I have never conceived of myself as someone on a quest. My goals at home, work, and travel have ever been hazily defined and largely unspoken. Traveling abroad has yielded some of my greatest memories, and yet those trips were undertaken purely for the sake of visitation and in the name of interest. But as the glow of novelty fades from traveling, I’m forced to consider if there’s a deeper meaning to that still-present urge to travel. If, on a whim, I returned to Europe tomorrow I would surely enjoy myself, but I am equally sure that upon returning home I would feel a sense of vacancy or incompleteness. A sense of something left behind.
Strains of this sensation crept into my last couple of trips abroad. I can recall several occasions when Sarah (my wife) and I would vocalize how a spark or sense of excitement was missing. What originally motivated me to travel, escapism and foreignness, seems to be no longer sufficient.
My golden age of MacGuffins has ended.
The best way I can articulate this feeling is “lack of accomplishment,” and it doesn’t take a MENSA member to realize that it’s difficult to accomplish something that hasn’t been defined. Setting goals really isn’t my strong suit. The effusive lamentations of travelers stuck on “the Western tourist trail” seem like the search for a thing that hasn’t been brought to the fore of consciousness. That sounds dangerously possible for me. In the absence of a defined goal, the default behavior is to follow what’s pre-packaged, refined, and easy. It took reading several articles, blogs, and forums touching on this topic for the idea of this post to click for me: I need a quest.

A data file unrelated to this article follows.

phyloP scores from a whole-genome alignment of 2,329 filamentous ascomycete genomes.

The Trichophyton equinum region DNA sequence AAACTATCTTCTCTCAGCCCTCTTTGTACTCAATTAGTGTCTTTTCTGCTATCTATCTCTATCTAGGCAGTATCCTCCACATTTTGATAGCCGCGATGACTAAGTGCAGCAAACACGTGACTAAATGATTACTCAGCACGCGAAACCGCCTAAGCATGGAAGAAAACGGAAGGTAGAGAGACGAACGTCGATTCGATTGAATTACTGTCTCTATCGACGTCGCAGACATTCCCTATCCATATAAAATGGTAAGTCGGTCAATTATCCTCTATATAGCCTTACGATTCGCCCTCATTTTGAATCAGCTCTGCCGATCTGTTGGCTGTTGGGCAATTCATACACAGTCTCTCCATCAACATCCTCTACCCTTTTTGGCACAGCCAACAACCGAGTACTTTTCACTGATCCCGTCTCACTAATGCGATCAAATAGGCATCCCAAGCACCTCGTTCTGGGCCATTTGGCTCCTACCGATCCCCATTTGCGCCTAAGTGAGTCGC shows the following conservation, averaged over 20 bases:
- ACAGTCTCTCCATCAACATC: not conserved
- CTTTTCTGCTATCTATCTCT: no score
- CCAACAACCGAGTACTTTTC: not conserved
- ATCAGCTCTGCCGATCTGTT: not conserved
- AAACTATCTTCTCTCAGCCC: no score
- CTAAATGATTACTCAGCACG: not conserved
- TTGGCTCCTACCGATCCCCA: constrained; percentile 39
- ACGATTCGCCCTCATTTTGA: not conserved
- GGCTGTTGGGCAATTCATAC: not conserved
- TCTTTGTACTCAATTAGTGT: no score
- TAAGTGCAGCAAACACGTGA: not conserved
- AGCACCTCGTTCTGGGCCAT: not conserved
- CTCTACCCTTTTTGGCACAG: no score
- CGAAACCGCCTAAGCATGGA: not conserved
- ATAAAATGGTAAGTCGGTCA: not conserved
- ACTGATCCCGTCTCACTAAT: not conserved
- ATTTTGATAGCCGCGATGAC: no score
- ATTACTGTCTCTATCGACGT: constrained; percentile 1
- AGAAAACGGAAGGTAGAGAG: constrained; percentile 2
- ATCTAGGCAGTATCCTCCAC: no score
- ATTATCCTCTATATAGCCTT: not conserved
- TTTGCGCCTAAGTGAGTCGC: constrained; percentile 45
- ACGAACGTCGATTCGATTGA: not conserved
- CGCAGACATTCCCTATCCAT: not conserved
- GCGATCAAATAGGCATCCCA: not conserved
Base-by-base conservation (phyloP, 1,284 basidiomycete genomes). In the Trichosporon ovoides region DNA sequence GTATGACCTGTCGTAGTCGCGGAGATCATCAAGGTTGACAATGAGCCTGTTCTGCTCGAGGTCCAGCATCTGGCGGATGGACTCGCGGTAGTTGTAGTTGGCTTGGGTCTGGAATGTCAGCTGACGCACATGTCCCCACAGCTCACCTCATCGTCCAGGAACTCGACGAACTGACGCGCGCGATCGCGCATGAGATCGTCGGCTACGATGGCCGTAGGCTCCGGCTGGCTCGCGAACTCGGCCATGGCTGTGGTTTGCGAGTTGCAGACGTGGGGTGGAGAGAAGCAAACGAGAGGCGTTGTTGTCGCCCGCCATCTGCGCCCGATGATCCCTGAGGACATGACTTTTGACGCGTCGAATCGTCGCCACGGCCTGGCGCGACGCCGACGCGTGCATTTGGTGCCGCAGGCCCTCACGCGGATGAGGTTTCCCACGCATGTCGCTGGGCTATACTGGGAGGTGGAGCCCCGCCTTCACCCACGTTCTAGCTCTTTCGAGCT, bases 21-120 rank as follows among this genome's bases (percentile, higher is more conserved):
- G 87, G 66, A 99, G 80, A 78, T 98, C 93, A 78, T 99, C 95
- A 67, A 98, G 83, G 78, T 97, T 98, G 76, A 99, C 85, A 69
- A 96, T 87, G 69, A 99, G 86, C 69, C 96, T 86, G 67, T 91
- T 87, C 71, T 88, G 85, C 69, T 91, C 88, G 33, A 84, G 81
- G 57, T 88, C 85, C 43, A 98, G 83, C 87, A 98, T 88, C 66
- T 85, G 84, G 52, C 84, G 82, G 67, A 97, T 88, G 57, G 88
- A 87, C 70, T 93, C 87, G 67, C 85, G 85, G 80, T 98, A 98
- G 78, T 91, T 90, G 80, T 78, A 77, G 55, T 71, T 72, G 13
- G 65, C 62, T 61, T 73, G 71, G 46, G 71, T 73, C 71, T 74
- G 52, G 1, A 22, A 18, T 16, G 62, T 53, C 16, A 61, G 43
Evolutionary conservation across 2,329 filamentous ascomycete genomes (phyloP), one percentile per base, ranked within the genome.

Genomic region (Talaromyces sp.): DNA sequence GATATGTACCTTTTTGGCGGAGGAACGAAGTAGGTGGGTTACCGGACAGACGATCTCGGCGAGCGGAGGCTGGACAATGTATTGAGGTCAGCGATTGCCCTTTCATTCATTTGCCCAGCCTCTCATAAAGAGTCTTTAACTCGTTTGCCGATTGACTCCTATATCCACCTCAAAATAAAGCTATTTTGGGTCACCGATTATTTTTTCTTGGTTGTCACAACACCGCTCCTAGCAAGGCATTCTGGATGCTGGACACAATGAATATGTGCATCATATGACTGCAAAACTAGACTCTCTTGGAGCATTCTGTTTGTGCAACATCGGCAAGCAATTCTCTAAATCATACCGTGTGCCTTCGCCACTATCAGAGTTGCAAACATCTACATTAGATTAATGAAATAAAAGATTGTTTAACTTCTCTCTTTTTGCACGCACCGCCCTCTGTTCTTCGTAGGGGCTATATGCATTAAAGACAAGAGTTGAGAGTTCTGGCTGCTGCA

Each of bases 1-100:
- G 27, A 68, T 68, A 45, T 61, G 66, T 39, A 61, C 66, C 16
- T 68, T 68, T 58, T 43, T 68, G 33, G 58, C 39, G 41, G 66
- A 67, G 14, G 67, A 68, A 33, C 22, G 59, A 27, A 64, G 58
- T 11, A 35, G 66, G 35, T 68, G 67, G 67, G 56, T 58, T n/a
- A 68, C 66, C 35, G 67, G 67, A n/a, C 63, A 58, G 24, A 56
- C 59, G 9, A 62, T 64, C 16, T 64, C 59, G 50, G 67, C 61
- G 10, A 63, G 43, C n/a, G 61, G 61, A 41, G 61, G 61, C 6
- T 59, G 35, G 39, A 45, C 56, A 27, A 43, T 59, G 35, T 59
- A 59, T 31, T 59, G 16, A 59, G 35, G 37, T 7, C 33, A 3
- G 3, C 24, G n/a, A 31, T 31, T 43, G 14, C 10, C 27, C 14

But why quest? Why not goal, mission, or guiding principle? I chose the word “quest” because I like its inherent romanticism, literary connections, and etymology. I’m really sick of goals, too. Wikipedia defines a “quest” as (this would also make a decent travel writing definition):
…a journey towards a goal… In literature, the objects of quests require great exertion on the part of the hero, and the overcoming of many obstacles… Travel also allows the storyteller to showcase exotic locations and cultures…
Seeking is the heart of the quest. Sir Galahad sought the holy grail, Jason and his Argonauts sought the golden fleece, and Daenerys Targaryen sought her birthright, the Seven Kingdoms of Westeros. Each of these historical and literary figures casts off from safe harbors in the name of their quests, which are powerful forces providing meaning, endurance, and the fortitude to persevere.
I make no comparison between myself and these heroes, but it would be foolish to dismiss the similarity of our impulses. I, too, am choosing upheaval over stability and I realize now that I am seeking something. I can’t easily describe it yet – it’s still opaque and difficult to discern – but perhaps it’s an intangible understanding. Understanding of others, of myself. A thing to bring peace of mind. Perhaps I don’t need a quest so much as to understand the quest that I’m on now. After all, something powerful must be compelling me to leave behind the things I’m choosing to leave behind.
In the context of solo travel, I think the quest can serve an important purpose. When you have a travel companion or group of companions, it’s easy to preoccupy yourself with the “fluff” of mundane yet enjoyable social activities. But when you travel alone, you’re often left to your own rumination. Little setbacks and imperfections in your plan are magnified with no one around to provide perspective or encouragement. A quest can help, and it doesn’t need to be grandiose or life-altering. What you’re after are those peripheral “powers” a quest imbues in you so that you can solider on in the face of inevitable obstacles.
Choosing a quest for your travels is akin to adopting a heroic mindset. This simple act can lend you strength in the difficult times and the satisfaction of accomplishing what you set out to do. If you’re traveling now, are you on a quest? Are you on a quest that, perhaps, you haven’t realized or articulated yet? Do you disagree with the idea of having a quest altogether? Share your thoughts in the comments – I’d love to hear what you think!
Original photo by howzey via Flickr under Creative Commons